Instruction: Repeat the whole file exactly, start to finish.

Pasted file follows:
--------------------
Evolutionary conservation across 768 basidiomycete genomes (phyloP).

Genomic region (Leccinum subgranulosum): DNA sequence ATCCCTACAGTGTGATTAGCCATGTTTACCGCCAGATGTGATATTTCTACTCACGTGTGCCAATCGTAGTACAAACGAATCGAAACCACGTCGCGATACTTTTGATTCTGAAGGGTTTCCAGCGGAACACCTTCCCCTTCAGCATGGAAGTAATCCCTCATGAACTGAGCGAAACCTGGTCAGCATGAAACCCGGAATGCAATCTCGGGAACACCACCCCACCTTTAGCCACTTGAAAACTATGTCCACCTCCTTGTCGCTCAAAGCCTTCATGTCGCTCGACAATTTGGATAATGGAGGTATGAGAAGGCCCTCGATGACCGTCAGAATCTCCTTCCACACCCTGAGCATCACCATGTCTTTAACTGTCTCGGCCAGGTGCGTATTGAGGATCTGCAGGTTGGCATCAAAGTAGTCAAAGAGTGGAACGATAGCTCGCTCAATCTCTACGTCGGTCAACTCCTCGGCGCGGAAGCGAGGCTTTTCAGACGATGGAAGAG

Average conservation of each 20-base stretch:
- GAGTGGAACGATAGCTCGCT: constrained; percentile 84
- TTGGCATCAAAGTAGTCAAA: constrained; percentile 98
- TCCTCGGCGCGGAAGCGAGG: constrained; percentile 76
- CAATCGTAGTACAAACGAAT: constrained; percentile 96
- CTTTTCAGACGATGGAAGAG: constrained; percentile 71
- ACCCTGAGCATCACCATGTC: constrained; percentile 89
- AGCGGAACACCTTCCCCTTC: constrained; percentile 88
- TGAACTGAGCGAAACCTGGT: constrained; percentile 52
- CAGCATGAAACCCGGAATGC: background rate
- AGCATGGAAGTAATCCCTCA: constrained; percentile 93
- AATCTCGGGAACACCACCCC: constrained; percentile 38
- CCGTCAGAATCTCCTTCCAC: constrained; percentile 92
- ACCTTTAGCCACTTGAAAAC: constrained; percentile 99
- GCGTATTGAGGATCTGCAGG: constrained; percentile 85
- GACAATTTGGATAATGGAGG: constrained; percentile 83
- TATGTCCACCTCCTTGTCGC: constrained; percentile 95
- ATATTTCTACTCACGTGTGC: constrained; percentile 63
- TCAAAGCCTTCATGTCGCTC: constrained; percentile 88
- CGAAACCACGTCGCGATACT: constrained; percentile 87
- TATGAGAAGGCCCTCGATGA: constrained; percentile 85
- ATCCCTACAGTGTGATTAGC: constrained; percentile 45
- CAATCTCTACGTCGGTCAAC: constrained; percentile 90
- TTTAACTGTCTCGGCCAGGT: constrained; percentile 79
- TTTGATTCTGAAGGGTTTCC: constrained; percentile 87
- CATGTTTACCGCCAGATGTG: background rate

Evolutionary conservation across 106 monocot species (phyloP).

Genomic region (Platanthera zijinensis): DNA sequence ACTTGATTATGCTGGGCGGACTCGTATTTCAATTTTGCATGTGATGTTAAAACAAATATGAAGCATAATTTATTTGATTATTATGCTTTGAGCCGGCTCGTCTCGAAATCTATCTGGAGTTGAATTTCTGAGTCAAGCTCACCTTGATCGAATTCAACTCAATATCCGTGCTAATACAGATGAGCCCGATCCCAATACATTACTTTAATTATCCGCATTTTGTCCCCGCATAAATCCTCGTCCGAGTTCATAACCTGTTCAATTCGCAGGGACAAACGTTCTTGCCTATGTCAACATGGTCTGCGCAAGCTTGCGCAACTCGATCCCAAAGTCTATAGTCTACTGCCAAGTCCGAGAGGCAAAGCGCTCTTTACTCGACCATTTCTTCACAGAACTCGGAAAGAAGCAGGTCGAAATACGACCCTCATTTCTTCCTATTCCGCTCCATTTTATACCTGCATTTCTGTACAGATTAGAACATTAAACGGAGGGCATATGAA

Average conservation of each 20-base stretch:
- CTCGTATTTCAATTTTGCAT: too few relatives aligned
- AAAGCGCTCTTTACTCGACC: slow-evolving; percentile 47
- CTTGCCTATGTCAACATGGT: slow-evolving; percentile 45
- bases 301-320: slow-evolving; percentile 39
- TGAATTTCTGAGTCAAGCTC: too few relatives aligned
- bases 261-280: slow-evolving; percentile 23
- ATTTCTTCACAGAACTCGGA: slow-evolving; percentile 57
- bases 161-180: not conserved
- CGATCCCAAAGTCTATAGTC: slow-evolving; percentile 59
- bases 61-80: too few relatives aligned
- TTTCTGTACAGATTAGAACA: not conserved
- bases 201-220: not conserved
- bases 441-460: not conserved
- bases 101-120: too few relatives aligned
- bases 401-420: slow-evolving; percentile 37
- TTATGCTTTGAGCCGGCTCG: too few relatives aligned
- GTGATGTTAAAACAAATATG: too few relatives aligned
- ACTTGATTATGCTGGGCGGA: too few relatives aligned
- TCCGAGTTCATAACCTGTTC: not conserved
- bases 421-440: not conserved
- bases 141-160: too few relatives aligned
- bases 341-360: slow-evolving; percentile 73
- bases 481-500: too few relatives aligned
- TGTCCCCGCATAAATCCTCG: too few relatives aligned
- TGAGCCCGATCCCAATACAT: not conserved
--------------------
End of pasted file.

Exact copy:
Evolutionary conservation across 768 basidiomycete genomes (phyloP).

Genomic region (Leccinum subgranulosum): DNA sequence ATCCCTACAGTGTGATTAGCCATGTTTACCGCCAGATGTGATATTTCTACTCACGTGTGCCAATCGTAGTACAAACGAATCGAAACCACGTCGCGATACTTTTGATTCTGAAGGGTTTCCAGCGGAACACCTTCCCCTTCAGCATGGAAGTAATCCCTCATGAACTGAGCGAAACCTGGTCAGCATGAAACCCGGAATGCAATCTCGGGAACACCACCCCACCTTTAGCCACTTGAAAACTATGTCCACCTCCTTGTCGCTCAAAGCCTTCATGTCGCTCGACAATTTGGATAATGGAGGTATGAGAAGGCCCTCGATGACCGTCAGAATCTCCTTCCACACCCTGAGCATCACCATGTCTTTAACTGTCTCGGCCAGGTGCGTATTGAGGATCTGCAGGTTGGCATCAAAGTAGTCAAAGAGTGGAACGATAGCTCGCTCAATCTCTACGTCGGTCAACTCCTCGGCGCGGAAGCGAGGCTTTTCAGACGATGGAAGAG

Average conservation of each 20-base stretch:
- GAGTGGAACGATAGCTCGCT: constrained; percentile 84
- TTGGCATCAAAGTAGTCAAA: constrained; percentile 98
- TCCTCGGCGCGGAAGCGAGG: constrained; percentile 76
- CAATCGTAGTACAAACGAAT: constrained; percentile 96
- CTTTTCAGACGATGGAAGAG: constrained; percentile 71
- ACCCTGAGCATCACCATGTC: constrained; percentile 89
- AGCGGAACACCTTCCCCTTC: constrained; percentile 88
- TGAACTGAGCGAAACCTGGT: constrained; percentile 52
- CAGCATGAAACCCGGAATGC: background rate
- AGCATGGAAGTAATCCCTCA: constrained; percentile 93
- AATCTCGGGAACACCACCCC: constrained; percentile 38
- CCGTCAGAATCTCCTTCCAC: constrained; percentile 92
- ACCTTTAGCCACTTGAAAAC: constrained; percentile 99
- GCGTATTGAGGATCTGCAGG: constrained; percentile 85
- GACAATTTGGATAATGGAGG: constrained; percentile 83
- TATGTCCACCTCCTTGTCGC: constrained; percentile 95
- ATATTTCTACTCACGTGTGC: constrained; percentile 63
- TCAAAGCCTTCATGTCGCTC: constrained; percentile 88
- CGAAACCACGTCGCGATACT: constrained; percentile 87
- TATGAGAAGGCCCTCGATGA: constrained; percentile 85
- ATCCCTACAGTGTGATTAGC: constrained; percentile 45
- CAATCTCTACGTCGGTCAAC: constrained; percentile 90
- TTTAACTGTCTCGGCCAGGT: constrained; percentile 79
- TTTGATTCTGAAGGGTTTCC: constrained; percentile 87
- CATGTTTACCGCCAGATGTG: background rate

Evolutionary conservation across 106 monocot species (phyloP).

Genomic region (Platanthera zijinensis): DNA sequence ACTTGATTATGCTGGGCGGACTCGTATTTCAATTTTGCATGTGATGTTAAAACAAATATGAAGCATAATTTATTTGATTATTATGCTTTGAGCCGGCTCGTCTCGAAATCTATCTGGAGTTGAATTTCTGAGTCAAGCTCACCTTGATCGAATTCAACTCAATATCCGTGCTAATACAGATGAGCCCGATCCCAATACATTACTTTAATTATCCGCATTTTGTCCCCGCATAAATCCTCGTCCGAGTTCATAACCTGTTCAATTCGCAGGGACAAACGTTCTTGCCTATGTCAACATGGTCTGCGCAAGCTTGCGCAACTCGATCCCAAAGTCTATAGTCTACTGCCAAGTCCGAGAGGCAAAGCGCTCTTTACTCGACCATTTCTTCACAGAACTCGGAAAGAAGCAGGTCGAAATACGACCCTCATTTCTTCCTATTCCGCTCCATTTTATACCTGCATTTCTGTACAGATTAGAACATTAAACGGAGGGCATATGAA

Average conservation of each 20-base stretch:
- CTCGTATTTCAATTTTGCAT: too few relatives aligned
- AAAGCGCTCTTTACTCGACC: slow-evolving; percentile 47
- CTTGCCTATGTCAACATGGT: slow-evolving; percentile 45
- bases 301-320: slow-evolving; percentile 39
- TGAATTTCTGAGTCAAGCTC: too few relatives aligned
- bases 261-280: slow-evolving; percentile 23
- ATTTCTTCACAGAACTCGGA: slow-evolving; percentile 57
- bases 161-180: not conserved
- CGATCCCAAAGTCTATAGTC: slow-evolving; percentile 59
- bases 61-80: too few relatives aligned
- TTTCTGTACAGATTAGAACA: not conserved
- bases 201-220: not conserved
- bases 441-460: not conserved
- bases 101-120: too few relatives aligned
- bases 401-420: slow-evolving; percentile 37
- TTATGCTTTGAGCCGGCTCG: too few relatives aligned
- GTGATGTTAAAACAAATATG: too few relatives aligned
- ACTTGATTATGCTGGGCGGA: too few relatives aligned
- TCCGAGTTCATAACCTGTTC: not conserved
- bases 421-440: not conserved
- bases 141-160: too few relatives aligned
- bases 341-360: slow-evolving; percentile 73
- bases 481-500: too few relatives aligned
- TGTCCCCGCATAAATCCTCG: too few relatives aligned
- TGAGCCCGATCCCAATACAT: not conserved